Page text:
The bitter cold and the holiday season are both barreling into Chicago, and no one is immune from the overwhelming combination. In an effort to combat this special brand of wintry blues, Raven Theatre’s Cold Town/ Hotline: A Chicago Holiday Story takes it back to 1983, where a ragtag group of Chicagoans volunteer their time at a holiday hotline called the Yule Connection. Folks are invited to call in and chat about their seasonal stressors, but when one young caller makes an in-person visit, the team bands together to find a little connection of their own. Like a lot of holiday memories, this world premiere, written and directed by Eli Newell, has bursts of heartwarming holiday sentiment that break through a series of meandering moments.
The design for Cold Town/ Hotline is intricately detailed, from the harsh fluorescents to the uninspiring linoleum tile. The practical set by Milo Bue (Set Designer) and Eileen Rozycki (Scenic Artist) ground a wildly unrealistic premise in an extremely realistic office. The 80s costuming by Gianna Charron covers the characters in layers of warm cozy fabric very similar to those worn by the audience… although perhaps with a few more shoulder pads. The specific and moody lighting by Seth Torres (Lighting Designer) takes on the largest amount of emotional labor, elevating this drab office space with the kind of rosy lighting that is now synonymous with the holidays.
Sherman (Jonah Kaufman) is the inciting incident, entering the stage a third of the way into the play. After receiving some advice from the hotline, he decides to run away from home in search of the Yule Connection. Kaufman has that child-actor charm that makes everything he does adorable, but this would be better utilized if Kaufman was given fewer lines to memorize. Sherman is less of a character and more of a narrative device used to trap the volunteers and ask them expository questions. The other characters that make up this ensemble production don’t contain much more dimension.
Betty (Jeanne T. Arrigo) and Larry (Dennis Garcia) are hotline veterans. Betty is everyone’s favorite kooky aunt, and I don’t know who Larry is supposed to be. He spends part of the time fixing a lamp (I’m not sure why) and he has kids but doesn’t contact his family when winter weather traps him in the office. As a father, you’d think he might have a more mature or personalized response to a child running away from home. Betty doesn’t do much more, which is especially illogical since she just ended a call with Sherman’s father, who is understandably concerned about his missing son. Everything about these two as the “adults” in the room is confusing and unmotivated.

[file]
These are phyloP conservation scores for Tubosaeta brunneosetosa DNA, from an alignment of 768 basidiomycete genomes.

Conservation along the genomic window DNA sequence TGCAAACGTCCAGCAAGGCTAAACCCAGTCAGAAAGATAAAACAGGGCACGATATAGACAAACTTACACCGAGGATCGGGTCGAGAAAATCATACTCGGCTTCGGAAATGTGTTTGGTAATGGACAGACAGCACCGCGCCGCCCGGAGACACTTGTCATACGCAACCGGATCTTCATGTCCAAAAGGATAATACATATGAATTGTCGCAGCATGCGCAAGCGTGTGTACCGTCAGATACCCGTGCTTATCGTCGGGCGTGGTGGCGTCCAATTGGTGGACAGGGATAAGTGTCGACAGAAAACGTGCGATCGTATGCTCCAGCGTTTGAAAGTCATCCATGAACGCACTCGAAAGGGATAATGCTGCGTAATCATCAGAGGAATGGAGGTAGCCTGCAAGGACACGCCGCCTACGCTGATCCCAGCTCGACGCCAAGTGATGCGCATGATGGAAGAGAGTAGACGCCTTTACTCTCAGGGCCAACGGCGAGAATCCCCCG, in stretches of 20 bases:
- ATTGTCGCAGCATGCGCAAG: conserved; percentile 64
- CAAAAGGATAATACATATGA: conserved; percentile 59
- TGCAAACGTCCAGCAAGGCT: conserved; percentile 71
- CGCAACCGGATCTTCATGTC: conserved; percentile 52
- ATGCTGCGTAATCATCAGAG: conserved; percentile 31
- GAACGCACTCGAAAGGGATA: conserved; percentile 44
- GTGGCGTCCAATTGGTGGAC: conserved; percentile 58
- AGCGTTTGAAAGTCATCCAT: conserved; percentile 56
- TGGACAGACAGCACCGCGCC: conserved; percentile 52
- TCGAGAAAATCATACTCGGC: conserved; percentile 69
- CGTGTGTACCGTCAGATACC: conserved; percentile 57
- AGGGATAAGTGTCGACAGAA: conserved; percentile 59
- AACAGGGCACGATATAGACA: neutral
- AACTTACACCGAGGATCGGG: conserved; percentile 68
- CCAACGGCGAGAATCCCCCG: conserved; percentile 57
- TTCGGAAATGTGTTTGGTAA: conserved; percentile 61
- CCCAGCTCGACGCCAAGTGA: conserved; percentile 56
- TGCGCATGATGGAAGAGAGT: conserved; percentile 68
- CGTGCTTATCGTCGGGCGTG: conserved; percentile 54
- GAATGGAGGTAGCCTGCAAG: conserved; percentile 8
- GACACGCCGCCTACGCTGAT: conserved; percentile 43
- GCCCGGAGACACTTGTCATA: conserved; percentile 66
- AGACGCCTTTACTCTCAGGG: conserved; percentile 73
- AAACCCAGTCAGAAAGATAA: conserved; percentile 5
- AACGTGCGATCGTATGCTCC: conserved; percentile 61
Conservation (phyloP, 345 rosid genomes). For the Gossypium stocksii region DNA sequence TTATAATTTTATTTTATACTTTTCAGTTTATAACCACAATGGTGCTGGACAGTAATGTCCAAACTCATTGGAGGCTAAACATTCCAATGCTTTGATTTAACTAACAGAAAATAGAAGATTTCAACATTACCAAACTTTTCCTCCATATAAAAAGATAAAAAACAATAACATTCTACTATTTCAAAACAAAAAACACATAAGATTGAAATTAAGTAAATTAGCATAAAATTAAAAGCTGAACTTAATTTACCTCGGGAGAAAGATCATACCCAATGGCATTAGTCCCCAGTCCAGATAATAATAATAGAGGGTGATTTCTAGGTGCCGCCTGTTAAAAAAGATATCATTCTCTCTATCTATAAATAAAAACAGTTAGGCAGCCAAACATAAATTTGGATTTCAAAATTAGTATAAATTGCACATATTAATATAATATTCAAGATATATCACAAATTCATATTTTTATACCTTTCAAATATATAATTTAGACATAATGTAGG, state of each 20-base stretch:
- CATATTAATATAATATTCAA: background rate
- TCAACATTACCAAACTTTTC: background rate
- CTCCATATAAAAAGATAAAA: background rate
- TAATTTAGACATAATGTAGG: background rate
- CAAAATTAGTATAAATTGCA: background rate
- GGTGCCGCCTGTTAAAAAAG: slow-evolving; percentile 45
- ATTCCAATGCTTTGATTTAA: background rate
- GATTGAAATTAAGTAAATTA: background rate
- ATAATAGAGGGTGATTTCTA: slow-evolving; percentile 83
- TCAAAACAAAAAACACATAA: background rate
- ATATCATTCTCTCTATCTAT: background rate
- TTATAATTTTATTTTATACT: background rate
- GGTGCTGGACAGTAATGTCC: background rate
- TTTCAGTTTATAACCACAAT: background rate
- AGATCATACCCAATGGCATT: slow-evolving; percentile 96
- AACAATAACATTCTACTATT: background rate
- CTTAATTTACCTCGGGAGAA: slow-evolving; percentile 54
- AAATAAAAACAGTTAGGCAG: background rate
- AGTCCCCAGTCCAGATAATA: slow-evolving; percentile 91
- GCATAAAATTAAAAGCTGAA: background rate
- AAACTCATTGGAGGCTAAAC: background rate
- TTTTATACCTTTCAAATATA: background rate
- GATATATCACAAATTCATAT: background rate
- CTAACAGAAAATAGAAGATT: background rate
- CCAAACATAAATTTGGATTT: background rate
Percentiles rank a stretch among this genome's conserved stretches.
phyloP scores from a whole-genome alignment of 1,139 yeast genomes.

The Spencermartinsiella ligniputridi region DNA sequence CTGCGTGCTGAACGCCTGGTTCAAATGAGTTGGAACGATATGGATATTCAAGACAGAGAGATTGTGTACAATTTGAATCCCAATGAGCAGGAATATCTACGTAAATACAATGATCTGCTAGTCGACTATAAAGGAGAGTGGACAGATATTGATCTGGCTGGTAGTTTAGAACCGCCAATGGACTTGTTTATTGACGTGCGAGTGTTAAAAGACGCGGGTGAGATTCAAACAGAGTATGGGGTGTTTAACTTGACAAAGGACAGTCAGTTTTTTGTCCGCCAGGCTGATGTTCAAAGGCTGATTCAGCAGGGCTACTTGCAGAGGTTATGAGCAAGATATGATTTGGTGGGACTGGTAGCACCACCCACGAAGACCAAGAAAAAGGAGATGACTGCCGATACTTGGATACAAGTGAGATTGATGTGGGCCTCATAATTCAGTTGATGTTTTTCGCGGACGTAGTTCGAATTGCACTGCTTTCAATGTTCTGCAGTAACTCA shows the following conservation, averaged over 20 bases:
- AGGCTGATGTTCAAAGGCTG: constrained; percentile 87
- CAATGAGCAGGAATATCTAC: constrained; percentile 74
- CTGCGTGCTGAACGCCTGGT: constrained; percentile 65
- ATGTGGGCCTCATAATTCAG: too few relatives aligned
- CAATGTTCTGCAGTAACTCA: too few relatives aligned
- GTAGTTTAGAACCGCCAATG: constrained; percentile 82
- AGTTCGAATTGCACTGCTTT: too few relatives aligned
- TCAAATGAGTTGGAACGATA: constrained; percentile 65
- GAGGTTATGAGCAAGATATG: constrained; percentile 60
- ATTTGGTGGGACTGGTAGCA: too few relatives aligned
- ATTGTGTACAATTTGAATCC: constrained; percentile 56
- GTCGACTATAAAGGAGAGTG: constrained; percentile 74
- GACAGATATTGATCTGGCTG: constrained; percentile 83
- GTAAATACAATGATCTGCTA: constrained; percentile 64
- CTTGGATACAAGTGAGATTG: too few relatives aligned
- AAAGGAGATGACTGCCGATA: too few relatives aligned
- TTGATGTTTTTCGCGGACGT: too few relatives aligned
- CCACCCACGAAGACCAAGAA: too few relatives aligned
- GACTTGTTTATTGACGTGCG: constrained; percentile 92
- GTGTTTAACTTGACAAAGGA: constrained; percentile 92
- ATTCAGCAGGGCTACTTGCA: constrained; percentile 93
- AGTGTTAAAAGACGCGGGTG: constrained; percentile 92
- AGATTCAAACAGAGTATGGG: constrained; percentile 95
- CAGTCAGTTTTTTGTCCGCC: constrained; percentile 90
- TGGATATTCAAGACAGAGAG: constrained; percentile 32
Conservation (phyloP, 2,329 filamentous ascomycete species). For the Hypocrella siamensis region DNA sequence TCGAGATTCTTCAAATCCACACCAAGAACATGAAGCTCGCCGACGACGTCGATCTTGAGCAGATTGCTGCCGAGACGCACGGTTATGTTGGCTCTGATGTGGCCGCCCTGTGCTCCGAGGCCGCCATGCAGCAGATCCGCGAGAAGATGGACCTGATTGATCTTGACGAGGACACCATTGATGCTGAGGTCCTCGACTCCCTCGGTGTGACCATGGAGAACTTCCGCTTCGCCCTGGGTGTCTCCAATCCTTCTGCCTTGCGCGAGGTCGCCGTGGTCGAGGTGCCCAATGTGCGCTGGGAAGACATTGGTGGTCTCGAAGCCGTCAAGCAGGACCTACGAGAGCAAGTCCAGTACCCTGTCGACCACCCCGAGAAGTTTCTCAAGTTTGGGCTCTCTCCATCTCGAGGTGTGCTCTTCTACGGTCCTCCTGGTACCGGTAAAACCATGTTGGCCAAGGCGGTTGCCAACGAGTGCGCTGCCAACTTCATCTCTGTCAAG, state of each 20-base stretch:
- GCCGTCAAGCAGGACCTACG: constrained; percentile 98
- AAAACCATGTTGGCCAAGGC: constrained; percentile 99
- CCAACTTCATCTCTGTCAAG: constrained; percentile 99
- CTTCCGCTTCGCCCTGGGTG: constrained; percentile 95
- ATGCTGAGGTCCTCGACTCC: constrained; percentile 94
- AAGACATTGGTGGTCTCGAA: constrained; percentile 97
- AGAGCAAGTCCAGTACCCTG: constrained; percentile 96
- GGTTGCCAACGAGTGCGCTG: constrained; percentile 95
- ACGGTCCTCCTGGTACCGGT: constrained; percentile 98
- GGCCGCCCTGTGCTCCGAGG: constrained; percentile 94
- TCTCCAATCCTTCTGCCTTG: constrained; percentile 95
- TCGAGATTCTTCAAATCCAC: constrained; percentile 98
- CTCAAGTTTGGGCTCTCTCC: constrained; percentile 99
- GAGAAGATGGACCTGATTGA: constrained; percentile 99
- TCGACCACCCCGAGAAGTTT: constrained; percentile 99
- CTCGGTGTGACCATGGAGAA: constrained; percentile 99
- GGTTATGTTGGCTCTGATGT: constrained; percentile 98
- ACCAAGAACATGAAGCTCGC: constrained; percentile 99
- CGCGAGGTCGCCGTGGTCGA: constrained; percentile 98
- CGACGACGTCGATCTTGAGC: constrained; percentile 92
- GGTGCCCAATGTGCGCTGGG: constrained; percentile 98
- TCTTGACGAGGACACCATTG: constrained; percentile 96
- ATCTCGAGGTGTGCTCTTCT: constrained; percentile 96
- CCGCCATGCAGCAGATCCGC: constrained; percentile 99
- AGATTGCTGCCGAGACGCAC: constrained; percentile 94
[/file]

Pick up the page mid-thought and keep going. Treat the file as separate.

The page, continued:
The other two volunteers are Annie (Caroline Chu), the republican Sunday School teacher, and Bruce (Sam Linda), the broke college student. Bruce is clearly written as the comedic role, but few of the jokes land. It’s actually Annie who gets the biggest laugh when she merely mentions the word “republican.” Misunderstanding and awkward conversations have Bruce twisting his sentences about, which could have been very funny, but pacing issues often cause the class clown to stumble over the punchline. A joke has to be exact, and it needs a director to feel out the timing.
Sheila (Robin Margolis) runs the Yule Connection, and it’s her first year leading the project by herself. The soon to be divorcée tries desperately to hold everything together as decorations fall around her and volunteers are in short supply. Despite being our entry into the world of Cold Town/ Hotline, Shelia is missing from a good half of the production. The script completely shortchanges its most complex character, yet Robin Margolis does great work with the little time she has on stage. This missed opportunity is indicative of the script’s overall timid relationship with conflict. The playwright sets up all of the right pieces, but falls short when it comes to knocking them down.
Without dynamic characters or fully realized conflict, the script doesn’t hold up once a kid gets involved. The lengthy lead-in, followed by a rushed montage and a lagging close, lacks the structural integrity to hold up its larger-than-life situation. Cold Town/ Hotline ultimately left some of its narratives wanting, but Eli Newell is a rising playwright and director with plenty of time to sharpen his text, lean into conflict, and make music of comedic dialogue.
Cold Town/Hot Line: A Chicago Holiday Story runs at Raven Theatre through Dec 22nd.
Robin Margolis, Sheila
Jeanne T. Arrigo, Betty
Caroline Chu, Annie
Dennis Garcia, Larry
Sam Linda, Bruce
Jonah Kaufman, Sherman
Eli Newell, Playwright/ Director
Harley Kirchhoff, Assistant Director
Megan Gray, Stage Manager
Michelle Housh, Assistant Stage Manager
Larkin Sackett, Dramaturg
Gianna Charron, Costume Designer
Seth Torres, Lighting Designer
Eric Backus, Sound Designer
Milo Bue, Set Designer
Nick Peebles, Technical Director
Eileen Rozycki, Scenic Artist
Liz Gomez, Master Electrician
Cole von Glahn, Artistic Producer
Michael Brosilow, Photographer